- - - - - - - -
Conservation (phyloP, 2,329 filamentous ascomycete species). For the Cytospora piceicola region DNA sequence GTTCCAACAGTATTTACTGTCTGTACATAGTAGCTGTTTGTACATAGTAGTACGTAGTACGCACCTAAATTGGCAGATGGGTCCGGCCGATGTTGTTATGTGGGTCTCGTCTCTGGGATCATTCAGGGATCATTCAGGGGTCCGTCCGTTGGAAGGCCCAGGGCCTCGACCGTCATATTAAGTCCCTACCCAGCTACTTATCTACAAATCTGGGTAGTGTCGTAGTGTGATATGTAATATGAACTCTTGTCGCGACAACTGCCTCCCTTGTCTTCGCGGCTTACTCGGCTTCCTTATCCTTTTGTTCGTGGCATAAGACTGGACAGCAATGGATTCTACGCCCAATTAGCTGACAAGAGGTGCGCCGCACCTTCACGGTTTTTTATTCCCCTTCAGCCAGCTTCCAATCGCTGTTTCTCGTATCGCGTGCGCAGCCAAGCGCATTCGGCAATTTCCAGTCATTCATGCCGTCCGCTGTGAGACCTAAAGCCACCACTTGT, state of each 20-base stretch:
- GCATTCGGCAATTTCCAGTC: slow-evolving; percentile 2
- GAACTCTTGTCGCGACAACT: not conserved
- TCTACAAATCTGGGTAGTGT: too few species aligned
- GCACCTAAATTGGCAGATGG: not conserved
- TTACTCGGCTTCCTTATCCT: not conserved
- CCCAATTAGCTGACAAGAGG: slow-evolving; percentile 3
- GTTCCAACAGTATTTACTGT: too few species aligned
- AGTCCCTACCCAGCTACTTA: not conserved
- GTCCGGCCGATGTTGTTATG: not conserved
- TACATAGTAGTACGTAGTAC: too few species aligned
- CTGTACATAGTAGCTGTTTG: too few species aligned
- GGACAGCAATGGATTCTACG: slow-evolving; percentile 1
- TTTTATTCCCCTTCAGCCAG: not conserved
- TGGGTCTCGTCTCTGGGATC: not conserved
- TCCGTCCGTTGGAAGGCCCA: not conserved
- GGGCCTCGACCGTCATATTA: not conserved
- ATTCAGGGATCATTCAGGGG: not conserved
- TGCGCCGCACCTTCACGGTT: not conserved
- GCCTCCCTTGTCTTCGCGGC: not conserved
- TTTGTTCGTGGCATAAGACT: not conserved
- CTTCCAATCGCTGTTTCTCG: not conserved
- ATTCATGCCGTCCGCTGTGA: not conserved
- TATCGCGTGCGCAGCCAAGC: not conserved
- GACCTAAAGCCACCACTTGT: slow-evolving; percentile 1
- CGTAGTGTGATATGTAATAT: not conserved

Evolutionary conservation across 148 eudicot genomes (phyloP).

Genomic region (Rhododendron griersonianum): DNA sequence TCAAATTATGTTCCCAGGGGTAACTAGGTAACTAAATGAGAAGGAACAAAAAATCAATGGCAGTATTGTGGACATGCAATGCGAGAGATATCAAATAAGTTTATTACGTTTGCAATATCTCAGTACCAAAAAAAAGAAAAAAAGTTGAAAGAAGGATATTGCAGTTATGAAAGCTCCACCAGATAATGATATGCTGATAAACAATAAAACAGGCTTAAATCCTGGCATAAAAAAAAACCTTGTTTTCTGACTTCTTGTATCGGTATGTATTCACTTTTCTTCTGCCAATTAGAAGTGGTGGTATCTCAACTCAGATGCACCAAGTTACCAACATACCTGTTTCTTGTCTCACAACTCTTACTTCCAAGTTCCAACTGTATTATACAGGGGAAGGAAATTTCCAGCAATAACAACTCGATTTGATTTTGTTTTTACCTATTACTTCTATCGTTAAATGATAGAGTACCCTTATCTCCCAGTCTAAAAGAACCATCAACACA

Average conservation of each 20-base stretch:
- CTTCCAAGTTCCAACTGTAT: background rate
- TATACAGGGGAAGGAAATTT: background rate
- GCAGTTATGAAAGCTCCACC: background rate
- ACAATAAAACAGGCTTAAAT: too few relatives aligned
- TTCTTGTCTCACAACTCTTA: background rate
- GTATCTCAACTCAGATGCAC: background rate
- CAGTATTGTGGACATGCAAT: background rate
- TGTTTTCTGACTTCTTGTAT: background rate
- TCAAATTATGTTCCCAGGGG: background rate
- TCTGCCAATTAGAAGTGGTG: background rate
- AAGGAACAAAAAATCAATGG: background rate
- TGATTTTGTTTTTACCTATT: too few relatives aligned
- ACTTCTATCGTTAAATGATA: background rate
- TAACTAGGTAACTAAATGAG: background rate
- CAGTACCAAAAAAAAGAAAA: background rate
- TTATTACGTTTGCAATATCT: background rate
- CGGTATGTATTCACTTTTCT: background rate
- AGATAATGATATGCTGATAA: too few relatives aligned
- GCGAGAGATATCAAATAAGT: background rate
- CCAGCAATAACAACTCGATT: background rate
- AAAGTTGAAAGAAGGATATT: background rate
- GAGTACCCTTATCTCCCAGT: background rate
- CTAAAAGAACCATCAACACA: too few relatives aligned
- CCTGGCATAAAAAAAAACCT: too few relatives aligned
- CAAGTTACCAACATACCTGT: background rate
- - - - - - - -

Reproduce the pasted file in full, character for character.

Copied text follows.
Conservation (phyloP, 2,329 filamentous ascomycete species). For the Cytospora piceicola region DNA sequence GTTCCAACAGTATTTACTGTCTGTACATAGTAGCTGTTTGTACATAGTAGTACGTAGTACGCACCTAAATTGGCAGATGGGTCCGGCCGATGTTGTTATGTGGGTCTCGTCTCTGGGATCATTCAGGGATCATTCAGGGGTCCGTCCGTTGGAAGGCCCAGGGCCTCGACCGTCATATTAAGTCCCTACCCAGCTACTTATCTACAAATCTGGGTAGTGTCGTAGTGTGATATGTAATATGAACTCTTGTCGCGACAACTGCCTCCCTTGTCTTCGCGGCTTACTCGGCTTCCTTATCCTTTTGTTCGTGGCATAAGACTGGACAGCAATGGATTCTACGCCCAATTAGCTGACAAGAGGTGCGCCGCACCTTCACGGTTTTTTATTCCCCTTCAGCCAGCTTCCAATCGCTGTTTCTCGTATCGCGTGCGCAGCCAAGCGCATTCGGCAATTTCCAGTCATTCATGCCGTCCGCTGTGAGACCTAAAGCCACCACTTGT, state of each 20-base stretch:
- GCATTCGGCAATTTCCAGTC: slow-evolving; percentile 2
- GAACTCTTGTCGCGACAACT: not conserved
- TCTACAAATCTGGGTAGTGT: too few species aligned
- GCACCTAAATTGGCAGATGG: not conserved
- TTACTCGGCTTCCTTATCCT: not conserved
- CCCAATTAGCTGACAAGAGG: slow-evolving; percentile 3
- GTTCCAACAGTATTTACTGT: too few species aligned
- AGTCCCTACCCAGCTACTTA: not conserved
- GTCCGGCCGATGTTGTTATG: not conserved
- TACATAGTAGTACGTAGTAC: too few species aligned
- CTGTACATAGTAGCTGTTTG: too few species aligned
- GGACAGCAATGGATTCTACG: slow-evolving; percentile 1
- TTTTATTCCCCTTCAGCCAG: not conserved
- TGGGTCTCGTCTCTGGGATC: not conserved
- TCCGTCCGTTGGAAGGCCCA: not conserved
- GGGCCTCGACCGTCATATTA: not conserved
- ATTCAGGGATCATTCAGGGG: not conserved
- TGCGCCGCACCTTCACGGTT: not conserved
- GCCTCCCTTGTCTTCGCGGC: not conserved
- TTTGTTCGTGGCATAAGACT: not conserved
- CTTCCAATCGCTGTTTCTCG: not conserved
- ATTCATGCCGTCCGCTGTGA: not conserved
- TATCGCGTGCGCAGCCAAGC: not conserved
- GACCTAAAGCCACCACTTGT: slow-evolving; percentile 1
- CGTAGTGTGATATGTAATAT: not conserved

Evolutionary conservation across 148 eudicot genomes (phyloP).

Genomic region (Rhododendron griersonianum): DNA sequence TCAAATTATGTTCCCAGGGGTAACTAGGTAACTAAATGAGAAGGAACAAAAAATCAATGGCAGTATTGTGGACATGCAATGCGAGAGATATCAAATAAGTTTATTACGTTTGCAATATCTCAGTACCAAAAAAAAGAAAAAAAGTTGAAAGAAGGATATTGCAGTTATGAAAGCTCCACCAGATAATGATATGCTGATAAACAATAAAACAGGCTTAAATCCTGGCATAAAAAAAAACCTTGTTTTCTGACTTCTTGTATCGGTATGTATTCACTTTTCTTCTGCCAATTAGAAGTGGTGGTATCTCAACTCAGATGCACCAAGTTACCAACATACCTGTTTCTTGTCTCACAACTCTTACTTCCAAGTTCCAACTGTATTATACAGGGGAAGGAAATTTCCAGCAATAACAACTCGATTTGATTTTGTTTTTACCTATTACTTCTATCGTTAAATGATAGAGTACCCTTATCTCCCAGTCTAAAAGAACCATCAACACA

Average conservation of each 20-base stretch:
- CTTCCAAGTTCCAACTGTAT: background rate
- TATACAGGGGAAGGAAATTT: background rate
- GCAGTTATGAAAGCTCCACC: background rate
- ACAATAAAACAGGCTTAAAT: too few relatives aligned
- TTCTTGTCTCACAACTCTTA: background rate
- GTATCTCAACTCAGATGCAC: background rate
- CAGTATTGTGGACATGCAAT: background rate
- TGTTTTCTGACTTCTTGTAT: background rate
- TCAAATTATGTTCCCAGGGG: background rate
- TCTGCCAATTAGAAGTGGTG: background rate
- AAGGAACAAAAAATCAATGG: background rate
- TGATTTTGTTTTTACCTATT: too few relatives aligned
- ACTTCTATCGTTAAATGATA: background rate
- TAACTAGGTAACTAAATGAG: background rate
- CAGTACCAAAAAAAAGAAAA: background rate
- TTATTACGTTTGCAATATCT: background rate
- CGGTATGTATTCACTTTTCT: background rate
- AGATAATGATATGCTGATAA: too few relatives aligned
- GCGAGAGATATCAAATAAGT: background rate
- CCAGCAATAACAACTCGATT: background rate
- AAAGTTGAAAGAAGGATATT: background rate
- GAGTACCCTTATCTCCCAGT: background rate
- CTAAAAGAACCATCAACACA: too few relatives aligned
- CCTGGCATAAAAAAAAACCT: too few relatives aligned
- CAAGTTACCAACATACCTGT: background rate